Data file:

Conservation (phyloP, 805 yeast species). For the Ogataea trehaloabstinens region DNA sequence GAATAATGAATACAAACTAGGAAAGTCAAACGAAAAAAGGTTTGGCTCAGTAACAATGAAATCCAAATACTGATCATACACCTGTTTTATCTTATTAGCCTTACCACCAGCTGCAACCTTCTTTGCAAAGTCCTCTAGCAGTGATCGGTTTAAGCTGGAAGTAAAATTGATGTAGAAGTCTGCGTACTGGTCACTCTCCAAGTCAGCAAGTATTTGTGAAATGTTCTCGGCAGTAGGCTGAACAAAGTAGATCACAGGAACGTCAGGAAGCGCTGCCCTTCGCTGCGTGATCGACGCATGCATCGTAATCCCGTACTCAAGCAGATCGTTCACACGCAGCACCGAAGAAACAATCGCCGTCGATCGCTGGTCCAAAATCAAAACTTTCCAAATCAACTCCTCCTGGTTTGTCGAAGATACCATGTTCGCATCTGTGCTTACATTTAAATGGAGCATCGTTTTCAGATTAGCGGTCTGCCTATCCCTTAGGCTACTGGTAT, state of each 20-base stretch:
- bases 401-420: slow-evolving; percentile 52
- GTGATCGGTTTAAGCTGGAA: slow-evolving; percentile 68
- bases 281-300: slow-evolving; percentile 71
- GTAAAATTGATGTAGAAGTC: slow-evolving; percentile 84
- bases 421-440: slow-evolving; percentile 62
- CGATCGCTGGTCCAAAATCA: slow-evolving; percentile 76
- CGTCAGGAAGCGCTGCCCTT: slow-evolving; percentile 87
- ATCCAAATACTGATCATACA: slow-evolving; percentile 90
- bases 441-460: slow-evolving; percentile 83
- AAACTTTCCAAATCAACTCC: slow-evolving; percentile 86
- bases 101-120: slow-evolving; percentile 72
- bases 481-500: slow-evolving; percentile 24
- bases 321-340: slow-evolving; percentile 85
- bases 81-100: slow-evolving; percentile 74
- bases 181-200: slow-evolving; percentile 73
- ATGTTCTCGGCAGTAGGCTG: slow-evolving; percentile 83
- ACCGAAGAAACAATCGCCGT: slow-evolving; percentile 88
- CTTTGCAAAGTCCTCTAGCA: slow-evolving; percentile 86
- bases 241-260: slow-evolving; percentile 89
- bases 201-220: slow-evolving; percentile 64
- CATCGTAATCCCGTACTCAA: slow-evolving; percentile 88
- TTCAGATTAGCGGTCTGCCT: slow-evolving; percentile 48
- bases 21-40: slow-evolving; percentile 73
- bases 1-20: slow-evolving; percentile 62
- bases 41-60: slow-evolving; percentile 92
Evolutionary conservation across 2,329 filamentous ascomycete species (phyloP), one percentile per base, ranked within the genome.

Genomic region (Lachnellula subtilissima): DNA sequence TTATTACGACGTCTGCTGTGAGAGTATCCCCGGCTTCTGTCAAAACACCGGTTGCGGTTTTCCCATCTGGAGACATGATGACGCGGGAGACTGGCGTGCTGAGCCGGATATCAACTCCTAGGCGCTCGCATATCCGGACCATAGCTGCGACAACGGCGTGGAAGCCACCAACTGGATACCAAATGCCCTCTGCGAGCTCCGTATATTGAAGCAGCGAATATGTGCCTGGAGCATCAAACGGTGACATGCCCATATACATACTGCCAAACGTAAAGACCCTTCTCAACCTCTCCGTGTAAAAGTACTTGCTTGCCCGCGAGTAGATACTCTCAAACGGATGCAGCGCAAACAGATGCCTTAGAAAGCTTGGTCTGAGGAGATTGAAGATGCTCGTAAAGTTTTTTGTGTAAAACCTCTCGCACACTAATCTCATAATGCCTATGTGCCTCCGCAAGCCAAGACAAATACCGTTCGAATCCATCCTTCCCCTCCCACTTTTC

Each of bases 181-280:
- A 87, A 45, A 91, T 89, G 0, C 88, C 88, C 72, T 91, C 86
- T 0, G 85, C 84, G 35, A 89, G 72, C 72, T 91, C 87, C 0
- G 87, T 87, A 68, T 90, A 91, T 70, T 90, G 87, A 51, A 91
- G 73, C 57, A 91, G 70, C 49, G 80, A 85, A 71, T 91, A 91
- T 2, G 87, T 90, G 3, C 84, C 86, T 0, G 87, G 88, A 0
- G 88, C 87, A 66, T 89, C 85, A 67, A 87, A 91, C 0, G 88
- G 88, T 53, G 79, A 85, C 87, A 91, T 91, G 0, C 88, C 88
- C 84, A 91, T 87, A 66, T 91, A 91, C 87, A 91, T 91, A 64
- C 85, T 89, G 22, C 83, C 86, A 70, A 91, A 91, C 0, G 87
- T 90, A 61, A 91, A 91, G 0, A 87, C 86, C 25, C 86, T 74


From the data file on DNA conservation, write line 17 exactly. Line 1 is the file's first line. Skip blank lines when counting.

- ATGTTCTCGGCAGTAGGCTG: slow-evolving; percentile 83